Chef’Special followed on the Main Stage, bringing with them bundles of energy, upbeat songs and a 12 year old Trumpeter. Although many of their songs are very similar, they suited the scenario perfectly. It was a boiling hot lunchtime, and Chef’Special managed to serve an energetic set for the big crowd in front of them, which included a cover of Macklemore & Ryan Lewis’ Can’t Hold Us as well as own hits such as Julie and In Your Arms. 7/10

Portugal. The Man took to the Brand Bier tent shortly after, bringing plenty of hipster grooves with them. The Alaskan quarter ensured that, despite the sweltering heat, the crowd had a perfect “cool down” opportunity before the rest of the day’s music. Set highlight Purple Yellow Red and Blue proved the foursome’s ability to soundtrack every single hipster movie with almost effortless precision. This set may well be the catalyst for a sharp rise in popularity over on these shores. 8/10

Over on the 3fm Stage at the same time were the American nu-metallers Limp Bizkit, providing the crowd with a chance for plenty of rowdy crowd action. Despite a steep decline in the quality of their back catalogue, set highlights Rollin’ (Air Raid Vehicle) and a cover of Rage Against the Machine’s Killing In the Name, the Fred Durst-fronted trio just about avoided disappointment in the extreme heat. 7/10

The Kooks were next up on the Main Stage, successfully pulling off a set which featured old classics such as She Moves In Her Own Way, as well as the R’n’B-tinged comeback single Down. It’s always difficult for bands to approach completely new directions, yet The Kooks managed to prove that songs like Down can blend in perfectly with their older indie rock cuts. Set closer Naïve was performed with a perfect dose of nostalgia as the crowd lost themselves in the song’s lyrics. 8/10

Back in the tent, Twenty One Pilots were introduced as one of the hottest acts around right now, and they certainly proved this with a set that wasn’t short of energy or euphoria. Opening with Guns for Hands, the duo (consisting of Tyler Joseph and Josh Dun) wore face masks whilst vocalist Joseph engaged with the crowd by regularly launching himself towards the barrier. Before the set started, stage compere Marco Roeloefs said that the duo may well be everyone’s best discovery of the weekend. If this upbeat set was anything to go by, Roeloefs definitely hit the nail on the head. 8/10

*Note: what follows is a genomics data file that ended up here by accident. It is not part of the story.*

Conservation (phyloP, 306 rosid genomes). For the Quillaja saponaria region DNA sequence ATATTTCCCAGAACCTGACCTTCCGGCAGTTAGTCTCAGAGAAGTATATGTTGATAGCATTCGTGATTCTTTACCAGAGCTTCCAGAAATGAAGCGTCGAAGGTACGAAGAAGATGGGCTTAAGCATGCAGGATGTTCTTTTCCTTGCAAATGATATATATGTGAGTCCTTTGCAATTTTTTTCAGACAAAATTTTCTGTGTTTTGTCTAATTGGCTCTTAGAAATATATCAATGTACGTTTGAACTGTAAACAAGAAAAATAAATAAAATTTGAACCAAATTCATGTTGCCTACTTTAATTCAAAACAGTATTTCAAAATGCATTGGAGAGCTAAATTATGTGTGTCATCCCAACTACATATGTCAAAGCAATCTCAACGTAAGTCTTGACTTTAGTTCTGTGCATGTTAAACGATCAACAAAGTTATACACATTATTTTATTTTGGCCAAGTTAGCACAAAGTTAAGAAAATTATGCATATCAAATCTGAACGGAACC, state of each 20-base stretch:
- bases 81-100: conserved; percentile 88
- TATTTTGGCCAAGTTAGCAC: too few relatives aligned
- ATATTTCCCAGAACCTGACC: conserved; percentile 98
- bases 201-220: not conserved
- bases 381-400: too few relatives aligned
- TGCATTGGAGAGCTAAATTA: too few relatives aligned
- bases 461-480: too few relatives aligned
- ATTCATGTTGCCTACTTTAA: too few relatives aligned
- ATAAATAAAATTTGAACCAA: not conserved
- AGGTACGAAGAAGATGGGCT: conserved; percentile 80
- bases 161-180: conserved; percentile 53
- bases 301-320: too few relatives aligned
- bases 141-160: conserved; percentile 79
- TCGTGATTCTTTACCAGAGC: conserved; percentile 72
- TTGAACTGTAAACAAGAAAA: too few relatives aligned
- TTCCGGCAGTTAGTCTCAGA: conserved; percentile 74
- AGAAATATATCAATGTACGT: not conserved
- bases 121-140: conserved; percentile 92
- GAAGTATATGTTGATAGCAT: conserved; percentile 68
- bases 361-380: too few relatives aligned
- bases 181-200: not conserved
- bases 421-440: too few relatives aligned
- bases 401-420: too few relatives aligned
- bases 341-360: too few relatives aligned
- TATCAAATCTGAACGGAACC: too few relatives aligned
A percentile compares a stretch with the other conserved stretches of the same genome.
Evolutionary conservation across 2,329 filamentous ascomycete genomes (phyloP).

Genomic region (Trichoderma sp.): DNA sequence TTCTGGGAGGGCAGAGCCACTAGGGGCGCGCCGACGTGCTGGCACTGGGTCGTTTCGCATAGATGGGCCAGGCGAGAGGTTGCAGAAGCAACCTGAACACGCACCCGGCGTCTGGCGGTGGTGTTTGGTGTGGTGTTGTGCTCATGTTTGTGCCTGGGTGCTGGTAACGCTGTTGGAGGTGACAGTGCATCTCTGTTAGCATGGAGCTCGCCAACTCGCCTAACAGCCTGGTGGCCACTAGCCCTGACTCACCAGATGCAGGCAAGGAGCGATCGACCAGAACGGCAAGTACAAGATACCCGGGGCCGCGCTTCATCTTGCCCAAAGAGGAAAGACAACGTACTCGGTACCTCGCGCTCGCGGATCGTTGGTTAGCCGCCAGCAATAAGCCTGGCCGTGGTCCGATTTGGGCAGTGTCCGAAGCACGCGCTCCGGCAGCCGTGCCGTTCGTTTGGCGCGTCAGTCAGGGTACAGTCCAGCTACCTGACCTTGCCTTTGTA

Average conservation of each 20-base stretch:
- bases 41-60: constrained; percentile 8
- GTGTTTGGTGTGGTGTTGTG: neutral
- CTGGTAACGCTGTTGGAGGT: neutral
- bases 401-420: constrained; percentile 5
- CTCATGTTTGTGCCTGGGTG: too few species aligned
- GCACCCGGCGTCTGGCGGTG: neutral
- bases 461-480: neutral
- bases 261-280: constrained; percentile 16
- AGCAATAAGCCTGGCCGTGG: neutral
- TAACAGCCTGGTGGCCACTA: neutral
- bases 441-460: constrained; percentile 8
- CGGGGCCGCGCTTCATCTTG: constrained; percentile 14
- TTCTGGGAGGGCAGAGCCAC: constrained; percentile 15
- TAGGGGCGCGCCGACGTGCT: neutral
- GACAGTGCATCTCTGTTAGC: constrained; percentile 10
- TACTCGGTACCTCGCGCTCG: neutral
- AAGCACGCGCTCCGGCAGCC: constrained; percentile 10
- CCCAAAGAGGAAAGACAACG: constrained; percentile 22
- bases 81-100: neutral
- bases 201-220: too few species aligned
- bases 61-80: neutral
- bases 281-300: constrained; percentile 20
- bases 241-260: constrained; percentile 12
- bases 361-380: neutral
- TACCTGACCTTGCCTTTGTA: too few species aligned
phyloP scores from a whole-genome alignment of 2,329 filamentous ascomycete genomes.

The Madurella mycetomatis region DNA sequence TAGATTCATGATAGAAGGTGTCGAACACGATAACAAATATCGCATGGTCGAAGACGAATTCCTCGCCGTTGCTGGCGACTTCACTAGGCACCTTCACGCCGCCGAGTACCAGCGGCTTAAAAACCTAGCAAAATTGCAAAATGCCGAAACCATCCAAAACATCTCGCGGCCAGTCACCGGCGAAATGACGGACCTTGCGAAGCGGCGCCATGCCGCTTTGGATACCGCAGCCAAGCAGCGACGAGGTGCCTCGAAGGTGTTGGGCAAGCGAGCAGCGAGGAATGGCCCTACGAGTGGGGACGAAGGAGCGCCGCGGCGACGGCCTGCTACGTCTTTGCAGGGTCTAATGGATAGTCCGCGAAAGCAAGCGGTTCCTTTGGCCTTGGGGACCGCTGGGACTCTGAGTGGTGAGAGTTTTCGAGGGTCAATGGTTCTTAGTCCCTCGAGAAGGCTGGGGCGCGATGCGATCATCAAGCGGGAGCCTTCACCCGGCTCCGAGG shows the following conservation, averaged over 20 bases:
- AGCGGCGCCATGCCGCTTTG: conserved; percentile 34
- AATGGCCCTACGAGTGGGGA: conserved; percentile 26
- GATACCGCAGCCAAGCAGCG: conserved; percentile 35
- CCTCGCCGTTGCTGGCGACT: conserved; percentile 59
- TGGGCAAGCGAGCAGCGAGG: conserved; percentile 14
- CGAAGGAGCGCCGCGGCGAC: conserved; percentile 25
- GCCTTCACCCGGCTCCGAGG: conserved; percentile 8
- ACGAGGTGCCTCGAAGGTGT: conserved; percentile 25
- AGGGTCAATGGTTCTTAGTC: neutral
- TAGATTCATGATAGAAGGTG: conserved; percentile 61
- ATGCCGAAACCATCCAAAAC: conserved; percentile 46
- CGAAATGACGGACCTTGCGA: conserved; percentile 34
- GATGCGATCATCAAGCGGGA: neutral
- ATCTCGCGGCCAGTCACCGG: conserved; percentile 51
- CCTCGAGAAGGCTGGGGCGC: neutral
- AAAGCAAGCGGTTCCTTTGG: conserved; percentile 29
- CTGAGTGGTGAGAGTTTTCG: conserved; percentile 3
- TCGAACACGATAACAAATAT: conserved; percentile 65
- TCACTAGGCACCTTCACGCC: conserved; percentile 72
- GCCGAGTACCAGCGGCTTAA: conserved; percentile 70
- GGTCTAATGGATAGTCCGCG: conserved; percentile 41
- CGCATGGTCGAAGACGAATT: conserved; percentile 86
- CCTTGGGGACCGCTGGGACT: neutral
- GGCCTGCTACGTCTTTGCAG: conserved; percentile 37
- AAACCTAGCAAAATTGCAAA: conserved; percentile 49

Whilst Twenty One Pilots succeeded in energizing the crowd and keeping them on their toes, London quartet Rudimental just fell short of the mark. Their set, which featured hits Feel the Love and Waiting All Night, featured plenty of fast paced Drum’n’Bass beats and sing-a-long sections, yet it all became quite drawn out and repetitive after a short while. Around halfway, all the drops began to sound the same and it all became rather predictable. This is a shame, as Rudimental are a talented group. 6/10

Also managing to not quite hit the mark was singer-songwriter Ed Sheeran. Performing a solo acoustic set on the Main Stage, Sheeran performed his biggest hits to a massive crowd. Although well-received by the crowd, Sheeran’s set would have been much better off with the help of his live band. It was already evident with Passenger’s Main Stage set last year that solo acoustic shows are not meant for the Main Stage, with Sheeran going on to prove this once more. 5/10

The Boxer Rebellion followed suit in the tent, performing a largely slow-paced set in front of a half-full tent. Set highlight Diamonds was just about enough to save the set from being too dull, with the crowd not being fully attentive of the band’s set. As with Rudimental, this was a shame as the band generally have a great back catalogue which wasn’t pulled off as well in a live setting. 6/10